Story highlights

Asylum seekers in Hong Kong sheltered Edward Snowden in 2013

Hopes new movie will bring fresh attention to their plight

Vanessa Rodel says Snowden has a sweet tooth

Hong Kong CNN  — 

Vanessa Rodel didn’t realize she was sheltering the most wanted man in the world until the morning after he showed up unexpectedly at her door.

Her houseguest from the United States had requested a newspaper. She discovered his high-profile identity when she recognized Edward Snowden’s face on the front page of the Hong Kong daily.

“I said ‘oh my God,’” Rodel told CNN. “The most wanted man in the world is in my house!”

The next Snowden arrested?

Rodel – who fled the Philippines – is one of several asylum seekers in Hong Kong who are now going public with a secret they kept for years.

For weeks in 2013, these impoverished people took turns hiding the man behind one of the biggest intelligence leaks in US history.

“We are part of history because we did good things,” said Supun Kellapatha, an asylum seeker from Sri Lanka who gave up his family’s bed for Snowden.

Snowden’s unlikely shelterers have all lived for years in Hong Kong in a legal limbo. The city pays their rent and a small living allowance but it won’t allow them to settle permanently and work.

Vanessa Rodel pictured in her one bedroom apartment. In 2013, she hosted Edward Snowden in a different apartment slightly smaller this.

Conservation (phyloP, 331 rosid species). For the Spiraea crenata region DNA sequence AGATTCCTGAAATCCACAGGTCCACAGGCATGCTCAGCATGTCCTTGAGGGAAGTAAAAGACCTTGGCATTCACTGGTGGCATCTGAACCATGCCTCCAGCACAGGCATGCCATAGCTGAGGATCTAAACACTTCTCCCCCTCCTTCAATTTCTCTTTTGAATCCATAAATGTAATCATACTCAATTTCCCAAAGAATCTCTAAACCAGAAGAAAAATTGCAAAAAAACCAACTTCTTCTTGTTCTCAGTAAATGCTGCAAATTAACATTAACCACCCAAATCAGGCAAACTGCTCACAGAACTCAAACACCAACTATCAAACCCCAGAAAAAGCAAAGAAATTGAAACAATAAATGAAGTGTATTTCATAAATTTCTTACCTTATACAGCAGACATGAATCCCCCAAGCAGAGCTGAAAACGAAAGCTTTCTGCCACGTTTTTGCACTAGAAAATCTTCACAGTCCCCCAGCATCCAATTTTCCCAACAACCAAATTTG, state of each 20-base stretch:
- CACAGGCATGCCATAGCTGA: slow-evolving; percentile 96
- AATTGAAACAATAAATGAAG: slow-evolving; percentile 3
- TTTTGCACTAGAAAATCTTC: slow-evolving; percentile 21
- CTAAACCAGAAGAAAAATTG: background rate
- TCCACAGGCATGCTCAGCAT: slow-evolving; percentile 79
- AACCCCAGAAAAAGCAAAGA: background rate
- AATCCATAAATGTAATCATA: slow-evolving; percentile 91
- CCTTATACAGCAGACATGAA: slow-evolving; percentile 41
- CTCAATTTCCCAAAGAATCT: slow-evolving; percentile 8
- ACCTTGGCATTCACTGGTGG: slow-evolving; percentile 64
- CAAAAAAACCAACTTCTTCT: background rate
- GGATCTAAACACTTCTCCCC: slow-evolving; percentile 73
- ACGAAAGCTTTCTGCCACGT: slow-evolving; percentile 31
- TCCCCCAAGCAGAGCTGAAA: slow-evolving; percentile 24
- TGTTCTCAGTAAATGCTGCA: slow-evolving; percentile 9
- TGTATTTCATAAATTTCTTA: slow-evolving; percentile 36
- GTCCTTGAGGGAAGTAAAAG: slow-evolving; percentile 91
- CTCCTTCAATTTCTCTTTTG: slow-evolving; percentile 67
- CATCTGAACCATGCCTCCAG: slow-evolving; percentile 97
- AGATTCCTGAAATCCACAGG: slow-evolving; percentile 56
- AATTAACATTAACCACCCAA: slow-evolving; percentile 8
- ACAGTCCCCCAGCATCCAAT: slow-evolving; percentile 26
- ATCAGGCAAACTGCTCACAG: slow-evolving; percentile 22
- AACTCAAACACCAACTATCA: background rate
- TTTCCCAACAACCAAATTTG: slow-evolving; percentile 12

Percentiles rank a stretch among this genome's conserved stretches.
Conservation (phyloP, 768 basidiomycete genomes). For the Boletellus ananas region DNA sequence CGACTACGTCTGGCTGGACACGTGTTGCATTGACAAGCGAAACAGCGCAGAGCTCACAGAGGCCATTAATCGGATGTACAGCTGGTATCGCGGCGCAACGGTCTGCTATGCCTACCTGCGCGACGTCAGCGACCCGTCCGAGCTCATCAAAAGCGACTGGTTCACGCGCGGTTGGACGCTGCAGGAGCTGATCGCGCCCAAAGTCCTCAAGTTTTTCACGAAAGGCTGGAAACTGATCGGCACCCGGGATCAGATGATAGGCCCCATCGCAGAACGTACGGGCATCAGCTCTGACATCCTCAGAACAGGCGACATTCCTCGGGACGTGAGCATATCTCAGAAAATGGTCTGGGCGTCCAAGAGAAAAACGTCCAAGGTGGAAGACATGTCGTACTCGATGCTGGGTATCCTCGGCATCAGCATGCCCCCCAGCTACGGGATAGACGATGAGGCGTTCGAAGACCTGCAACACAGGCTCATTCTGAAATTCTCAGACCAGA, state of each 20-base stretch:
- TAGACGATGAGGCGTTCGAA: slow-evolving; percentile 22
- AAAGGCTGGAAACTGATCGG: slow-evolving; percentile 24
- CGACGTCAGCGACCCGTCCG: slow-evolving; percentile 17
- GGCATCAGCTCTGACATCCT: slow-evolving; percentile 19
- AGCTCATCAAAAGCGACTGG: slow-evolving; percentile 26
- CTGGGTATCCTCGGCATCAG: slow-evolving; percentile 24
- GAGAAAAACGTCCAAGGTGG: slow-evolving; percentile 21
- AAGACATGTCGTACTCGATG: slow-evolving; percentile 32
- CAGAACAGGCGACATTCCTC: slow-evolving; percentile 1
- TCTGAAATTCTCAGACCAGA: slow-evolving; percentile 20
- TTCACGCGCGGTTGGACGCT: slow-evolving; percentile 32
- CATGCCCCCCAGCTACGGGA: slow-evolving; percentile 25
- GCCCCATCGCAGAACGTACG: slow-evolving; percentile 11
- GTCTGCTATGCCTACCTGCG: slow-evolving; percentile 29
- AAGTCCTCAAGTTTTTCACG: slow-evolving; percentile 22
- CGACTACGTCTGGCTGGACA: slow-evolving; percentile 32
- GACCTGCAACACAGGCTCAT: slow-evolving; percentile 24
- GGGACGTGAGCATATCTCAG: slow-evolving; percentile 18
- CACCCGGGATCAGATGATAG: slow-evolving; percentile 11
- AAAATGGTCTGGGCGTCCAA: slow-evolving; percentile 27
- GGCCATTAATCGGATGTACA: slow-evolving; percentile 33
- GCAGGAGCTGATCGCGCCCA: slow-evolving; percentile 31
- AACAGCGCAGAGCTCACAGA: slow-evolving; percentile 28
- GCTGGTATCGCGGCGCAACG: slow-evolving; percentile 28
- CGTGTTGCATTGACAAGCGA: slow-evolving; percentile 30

Underground in Hong Kong

The families and their lawyer are coming forward as their brush with history is immortalized in a new Hollywood movie.

The Oliver Stone film “Snowden” depicts the tense days when the NSA whistleblower went underground in Hong Kong, in a bid to evade US and Hong Kong authorities, as well as the world media.

Snowden made his first bombshell revelations about controversial US surveillance programs in an interview with the Guardian newspaper in a room in Hong Kong’s Mira Hotel.

The film includes a scene where a lawyer takes Snowden – played by Joseph Gordon-Levitt – from the hotel to a cramped apartment housing a family of Sri Lankan refugees.

“These are good people, they won’t talk,” the lawyer tells Snowden. “They’re stateless.”

Supun Kellapatha and his   family housed Edward Snowden in 2013.  Both his Hong Kong-born children are effectively stateless.

‘Last place anybody would look’

According to Robert Tibbo, the Canadian lawyer who represented the real Snowden, the events depicted in the movie are accurate.

“The first priority was to get Mr. Snowden and remove him from where he was in the Mira Hotel, and to do so without the media and any other third parties following him,” Tibbo said.

The lawyer instructed Snowden to make an official refugee claim at the local office of the United Nations High Commissioner for Refugees.

He then came up with an unorthodox strategy to hide the fugitive from the threat of possible rendition back to the US, where Snowden was branded a traitor.

“I advised Mr. Snowden it would be in his best interest to be placed with the refugee families in a populated area, as that would be the last place that anybody would look,” Tibbo said.

He took Snowden to several families who he has represented on a pro bono basis.

“Late at night they knocked on my door…they just told me that they need some help,” recalled Rodel. “I gave him my bed.”

The lawyer hopes the film will bring fresh international attention to the plight of an estimated 14,500 asylum seekers living in Hong Kong.

“People with the least to give, gave the most,” said Tibbo, referring to those who hid his high profile client.

Hong Kong attorney Robert Tibbo, right, hid Snowden for several weeks with the families of refugees he has been representing pro bono.